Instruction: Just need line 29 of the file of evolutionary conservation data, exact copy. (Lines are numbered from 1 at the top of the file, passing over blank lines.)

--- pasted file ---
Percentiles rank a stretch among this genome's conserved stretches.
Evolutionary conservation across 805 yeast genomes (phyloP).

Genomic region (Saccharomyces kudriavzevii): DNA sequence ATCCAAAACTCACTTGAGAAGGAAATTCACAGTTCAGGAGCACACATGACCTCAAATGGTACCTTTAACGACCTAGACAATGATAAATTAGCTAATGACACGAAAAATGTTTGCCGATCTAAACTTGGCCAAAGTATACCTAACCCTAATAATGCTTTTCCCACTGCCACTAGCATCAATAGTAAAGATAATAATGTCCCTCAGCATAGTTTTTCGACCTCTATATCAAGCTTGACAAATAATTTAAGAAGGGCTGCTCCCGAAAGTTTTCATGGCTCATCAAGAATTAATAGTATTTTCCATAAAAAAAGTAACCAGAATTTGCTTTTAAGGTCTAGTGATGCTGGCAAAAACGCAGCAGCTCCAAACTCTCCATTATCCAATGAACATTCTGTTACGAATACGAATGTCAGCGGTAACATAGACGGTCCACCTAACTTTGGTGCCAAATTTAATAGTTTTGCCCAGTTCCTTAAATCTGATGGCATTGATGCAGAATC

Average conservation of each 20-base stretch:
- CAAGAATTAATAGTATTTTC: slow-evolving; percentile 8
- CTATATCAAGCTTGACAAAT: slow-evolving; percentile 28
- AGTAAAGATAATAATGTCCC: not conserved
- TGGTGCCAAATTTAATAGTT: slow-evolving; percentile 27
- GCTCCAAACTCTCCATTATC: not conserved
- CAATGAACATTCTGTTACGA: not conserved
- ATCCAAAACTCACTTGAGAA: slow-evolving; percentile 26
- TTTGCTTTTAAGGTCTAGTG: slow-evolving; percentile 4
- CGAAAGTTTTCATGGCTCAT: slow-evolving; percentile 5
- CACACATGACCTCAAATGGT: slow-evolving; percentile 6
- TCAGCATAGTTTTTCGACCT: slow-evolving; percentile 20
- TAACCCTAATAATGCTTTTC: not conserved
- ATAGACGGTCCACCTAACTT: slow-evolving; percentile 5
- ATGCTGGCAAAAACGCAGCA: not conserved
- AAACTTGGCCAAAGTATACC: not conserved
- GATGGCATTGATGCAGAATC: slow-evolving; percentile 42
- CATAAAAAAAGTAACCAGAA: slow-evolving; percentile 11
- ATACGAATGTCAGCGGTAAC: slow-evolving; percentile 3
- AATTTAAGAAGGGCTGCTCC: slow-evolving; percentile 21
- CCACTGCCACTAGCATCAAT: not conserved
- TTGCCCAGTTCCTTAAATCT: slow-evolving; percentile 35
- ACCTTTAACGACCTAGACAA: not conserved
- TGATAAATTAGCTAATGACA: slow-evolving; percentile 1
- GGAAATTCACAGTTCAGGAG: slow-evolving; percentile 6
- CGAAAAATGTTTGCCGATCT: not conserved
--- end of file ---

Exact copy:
- CGAAAAATGTTTGCCGATCT: not conserved